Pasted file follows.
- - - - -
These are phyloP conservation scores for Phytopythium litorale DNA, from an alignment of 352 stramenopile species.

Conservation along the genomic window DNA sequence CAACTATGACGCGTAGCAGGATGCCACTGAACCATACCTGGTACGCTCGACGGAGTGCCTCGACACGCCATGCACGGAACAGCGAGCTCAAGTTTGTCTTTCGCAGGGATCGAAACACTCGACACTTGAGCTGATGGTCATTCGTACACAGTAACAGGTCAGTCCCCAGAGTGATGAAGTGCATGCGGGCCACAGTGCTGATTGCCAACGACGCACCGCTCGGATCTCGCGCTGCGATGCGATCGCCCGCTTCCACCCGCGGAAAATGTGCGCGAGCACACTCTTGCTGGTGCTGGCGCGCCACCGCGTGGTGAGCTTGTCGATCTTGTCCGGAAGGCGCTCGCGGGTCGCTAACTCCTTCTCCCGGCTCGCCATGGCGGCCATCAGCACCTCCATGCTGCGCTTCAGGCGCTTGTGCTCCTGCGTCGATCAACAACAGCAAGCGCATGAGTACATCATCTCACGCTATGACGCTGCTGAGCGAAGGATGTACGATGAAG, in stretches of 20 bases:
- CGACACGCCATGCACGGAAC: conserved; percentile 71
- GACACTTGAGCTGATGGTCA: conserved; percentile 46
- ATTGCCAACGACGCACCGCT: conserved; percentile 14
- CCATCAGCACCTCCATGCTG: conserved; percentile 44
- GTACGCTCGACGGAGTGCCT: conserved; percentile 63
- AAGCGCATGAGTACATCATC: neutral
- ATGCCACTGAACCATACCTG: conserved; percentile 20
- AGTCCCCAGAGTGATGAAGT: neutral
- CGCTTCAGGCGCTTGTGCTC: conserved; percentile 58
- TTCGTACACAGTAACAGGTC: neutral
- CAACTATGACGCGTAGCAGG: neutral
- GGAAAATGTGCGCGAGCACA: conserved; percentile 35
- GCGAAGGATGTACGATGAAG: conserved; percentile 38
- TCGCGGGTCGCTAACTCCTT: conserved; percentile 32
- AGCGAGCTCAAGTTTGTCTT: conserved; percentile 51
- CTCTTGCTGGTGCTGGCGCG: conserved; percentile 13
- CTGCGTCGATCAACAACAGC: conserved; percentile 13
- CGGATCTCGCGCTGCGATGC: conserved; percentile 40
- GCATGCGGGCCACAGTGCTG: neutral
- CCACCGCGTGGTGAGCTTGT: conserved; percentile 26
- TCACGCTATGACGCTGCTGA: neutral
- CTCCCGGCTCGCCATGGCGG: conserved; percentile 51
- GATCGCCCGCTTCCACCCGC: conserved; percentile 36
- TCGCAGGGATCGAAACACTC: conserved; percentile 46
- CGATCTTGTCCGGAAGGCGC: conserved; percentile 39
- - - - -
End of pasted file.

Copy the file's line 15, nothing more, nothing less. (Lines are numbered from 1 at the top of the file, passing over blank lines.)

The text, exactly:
- GCGAAGGATGTACGATGAAG: conserved; percentile 38